But I think he was onto something, and I want to take his observation and apply it to a new, disturbing phenomenon that is growing in todays Internet culture. It seems to be everywhere you browse, and thanks in part to the anonymous and unfiltered nature of the Web, is growing quickly. I’m referring here to the trends of scathing satire, celebration of deviance, a pathological focus on negative events, and dark humor. The glamorous trivialization of the depraved human condition that looms over our psychological well-being.

Now the content of this wave is not new per se. Throughout history we have laughed at one another’s misfortunes, enjoyed violence as entertainment, and in general indulged in activities that were not helpful in our development as a loving, caring race. Dead baby jokes are still told. What has changed, however, is the way that this content is distributed, the scope of its reach, and the way in which we as a(n) (internet) culture participate in it.

Before I start listing examples, I want to emphasize that all of the content that I will reference is available for free, online. There is no cost involved other than a computer and an Internet connection. This is a major point, because before the Internet the only way that someone could reach a large audience was to publish in some way or another, whether it be books, magazines, film, or syndication. This not only involved some degree of scrutinizing censorship, but it cost money and, accordingly, consuming it cost a person money. Before indulging in any material, the consumer had to judge whether or not the entertainment he would gain was worth the value of his money. This was an important step that is now bypassed thanks to the Web. Social site-aggregator sites like Reddit.com and Digg.com help to popularize this content, making it easy to find for people who are looking for a quick laugh.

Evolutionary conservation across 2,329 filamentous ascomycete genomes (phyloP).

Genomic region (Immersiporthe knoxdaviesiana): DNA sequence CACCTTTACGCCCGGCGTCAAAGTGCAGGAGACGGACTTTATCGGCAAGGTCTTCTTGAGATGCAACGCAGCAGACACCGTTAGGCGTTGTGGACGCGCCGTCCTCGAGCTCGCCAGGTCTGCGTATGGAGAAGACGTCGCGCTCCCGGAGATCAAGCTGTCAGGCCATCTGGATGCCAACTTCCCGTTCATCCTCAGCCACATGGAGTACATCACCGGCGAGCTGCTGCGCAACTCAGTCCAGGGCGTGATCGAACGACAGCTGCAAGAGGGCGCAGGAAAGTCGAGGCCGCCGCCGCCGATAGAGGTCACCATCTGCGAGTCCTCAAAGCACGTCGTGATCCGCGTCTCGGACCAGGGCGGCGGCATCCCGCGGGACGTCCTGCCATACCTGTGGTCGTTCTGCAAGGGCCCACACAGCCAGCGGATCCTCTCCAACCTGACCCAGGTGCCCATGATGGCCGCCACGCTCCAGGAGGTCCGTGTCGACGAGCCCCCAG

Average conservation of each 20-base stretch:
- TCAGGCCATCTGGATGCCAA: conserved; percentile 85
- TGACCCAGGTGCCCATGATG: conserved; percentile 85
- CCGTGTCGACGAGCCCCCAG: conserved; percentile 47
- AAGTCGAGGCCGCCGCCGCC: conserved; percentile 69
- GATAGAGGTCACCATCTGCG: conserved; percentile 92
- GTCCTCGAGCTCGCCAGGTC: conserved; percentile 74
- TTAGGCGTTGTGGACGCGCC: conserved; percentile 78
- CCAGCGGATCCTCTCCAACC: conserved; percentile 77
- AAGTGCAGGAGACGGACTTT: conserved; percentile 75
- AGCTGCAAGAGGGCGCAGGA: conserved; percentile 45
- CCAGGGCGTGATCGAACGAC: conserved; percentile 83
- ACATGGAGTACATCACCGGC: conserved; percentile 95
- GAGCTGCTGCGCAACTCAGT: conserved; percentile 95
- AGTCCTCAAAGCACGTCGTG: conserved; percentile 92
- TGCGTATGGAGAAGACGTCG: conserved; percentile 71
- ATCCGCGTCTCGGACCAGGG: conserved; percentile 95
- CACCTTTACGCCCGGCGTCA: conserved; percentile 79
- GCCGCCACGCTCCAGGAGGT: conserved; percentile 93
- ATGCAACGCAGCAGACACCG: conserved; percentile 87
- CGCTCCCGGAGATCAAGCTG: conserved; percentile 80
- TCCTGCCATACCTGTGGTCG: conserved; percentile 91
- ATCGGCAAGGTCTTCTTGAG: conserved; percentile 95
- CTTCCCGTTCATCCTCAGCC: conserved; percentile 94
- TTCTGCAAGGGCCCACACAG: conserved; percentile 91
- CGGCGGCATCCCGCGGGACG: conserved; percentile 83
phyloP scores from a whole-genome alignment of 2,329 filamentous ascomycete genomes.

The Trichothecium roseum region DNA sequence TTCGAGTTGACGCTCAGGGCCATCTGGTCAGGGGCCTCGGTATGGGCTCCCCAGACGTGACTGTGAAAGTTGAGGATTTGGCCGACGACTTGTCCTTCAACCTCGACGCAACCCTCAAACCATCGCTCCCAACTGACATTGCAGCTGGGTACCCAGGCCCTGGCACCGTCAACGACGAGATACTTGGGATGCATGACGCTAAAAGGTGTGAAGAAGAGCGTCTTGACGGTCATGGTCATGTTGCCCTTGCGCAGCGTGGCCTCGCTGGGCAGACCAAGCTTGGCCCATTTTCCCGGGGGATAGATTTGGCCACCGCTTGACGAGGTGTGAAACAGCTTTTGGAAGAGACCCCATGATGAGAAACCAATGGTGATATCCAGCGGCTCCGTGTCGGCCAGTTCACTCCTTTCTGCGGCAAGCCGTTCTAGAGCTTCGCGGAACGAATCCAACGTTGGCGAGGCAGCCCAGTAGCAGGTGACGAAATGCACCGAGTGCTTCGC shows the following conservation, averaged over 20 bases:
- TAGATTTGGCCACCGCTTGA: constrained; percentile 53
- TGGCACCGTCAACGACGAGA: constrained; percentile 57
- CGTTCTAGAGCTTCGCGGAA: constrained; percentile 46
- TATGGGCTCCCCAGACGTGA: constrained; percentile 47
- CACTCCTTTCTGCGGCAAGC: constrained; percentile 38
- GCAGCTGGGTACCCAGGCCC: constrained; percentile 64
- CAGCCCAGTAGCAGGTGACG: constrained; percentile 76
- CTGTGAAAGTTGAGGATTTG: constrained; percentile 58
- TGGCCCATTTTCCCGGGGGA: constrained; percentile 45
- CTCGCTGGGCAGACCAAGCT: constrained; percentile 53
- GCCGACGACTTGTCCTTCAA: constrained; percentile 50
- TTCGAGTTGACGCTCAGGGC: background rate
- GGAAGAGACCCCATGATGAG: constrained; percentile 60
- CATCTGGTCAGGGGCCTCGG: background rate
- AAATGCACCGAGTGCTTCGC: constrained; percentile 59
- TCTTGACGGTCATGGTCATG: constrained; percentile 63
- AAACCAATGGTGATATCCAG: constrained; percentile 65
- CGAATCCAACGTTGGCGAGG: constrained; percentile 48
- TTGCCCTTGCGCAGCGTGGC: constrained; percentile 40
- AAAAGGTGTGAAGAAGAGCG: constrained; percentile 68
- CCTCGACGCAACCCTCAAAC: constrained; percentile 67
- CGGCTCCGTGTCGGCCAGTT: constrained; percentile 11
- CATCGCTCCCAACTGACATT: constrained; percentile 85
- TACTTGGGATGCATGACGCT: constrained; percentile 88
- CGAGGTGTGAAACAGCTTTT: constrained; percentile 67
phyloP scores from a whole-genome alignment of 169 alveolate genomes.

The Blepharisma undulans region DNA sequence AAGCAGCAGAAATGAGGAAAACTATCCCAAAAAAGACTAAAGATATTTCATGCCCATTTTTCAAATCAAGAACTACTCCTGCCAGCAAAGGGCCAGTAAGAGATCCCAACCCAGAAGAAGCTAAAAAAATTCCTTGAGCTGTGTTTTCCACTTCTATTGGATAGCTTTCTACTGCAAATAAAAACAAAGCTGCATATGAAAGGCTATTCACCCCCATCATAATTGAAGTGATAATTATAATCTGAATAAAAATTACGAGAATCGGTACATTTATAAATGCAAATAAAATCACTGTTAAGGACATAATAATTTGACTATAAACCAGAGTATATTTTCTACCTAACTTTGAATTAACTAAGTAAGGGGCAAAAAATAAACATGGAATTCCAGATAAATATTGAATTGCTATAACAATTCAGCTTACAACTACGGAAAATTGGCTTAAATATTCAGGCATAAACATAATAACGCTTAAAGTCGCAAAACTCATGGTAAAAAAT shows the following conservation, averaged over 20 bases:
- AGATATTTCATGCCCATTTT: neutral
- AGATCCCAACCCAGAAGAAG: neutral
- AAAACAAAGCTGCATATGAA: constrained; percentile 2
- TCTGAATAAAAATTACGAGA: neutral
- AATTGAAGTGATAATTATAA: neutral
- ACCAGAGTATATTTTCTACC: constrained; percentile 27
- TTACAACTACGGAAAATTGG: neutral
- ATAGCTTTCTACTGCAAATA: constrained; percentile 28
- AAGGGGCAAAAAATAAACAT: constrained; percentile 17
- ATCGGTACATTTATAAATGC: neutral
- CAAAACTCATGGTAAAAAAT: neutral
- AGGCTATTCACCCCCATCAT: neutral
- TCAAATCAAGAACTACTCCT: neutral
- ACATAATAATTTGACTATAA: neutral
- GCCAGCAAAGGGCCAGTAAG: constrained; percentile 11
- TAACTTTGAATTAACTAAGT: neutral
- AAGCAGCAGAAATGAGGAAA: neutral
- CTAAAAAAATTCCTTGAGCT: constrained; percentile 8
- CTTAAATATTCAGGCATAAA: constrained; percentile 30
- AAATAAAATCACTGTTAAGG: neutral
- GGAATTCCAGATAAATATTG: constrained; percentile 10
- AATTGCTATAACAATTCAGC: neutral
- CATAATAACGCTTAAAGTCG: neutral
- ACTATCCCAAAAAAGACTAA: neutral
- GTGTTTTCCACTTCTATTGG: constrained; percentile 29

Dark Humor Comics

This genre of comics has exploded in the past couple years, with sites such as garfieldminusgarfield, Perry Bible Fellowship, Saturday Morning Breakfast Cereal, and Cyanide and Happiness quickly gaining thousands of subscribers. These comics focus on themes such as depression, isolation, death, mental illness, suicide, often portraying their depiction and satire of real life in the light of extreme irony. They are colorfully drawn, and hide their disturbing content behind the smiling faces of their characters. They provide the reader with his or her daily dose of dark humor derived from the dysfunctional areas of daily life.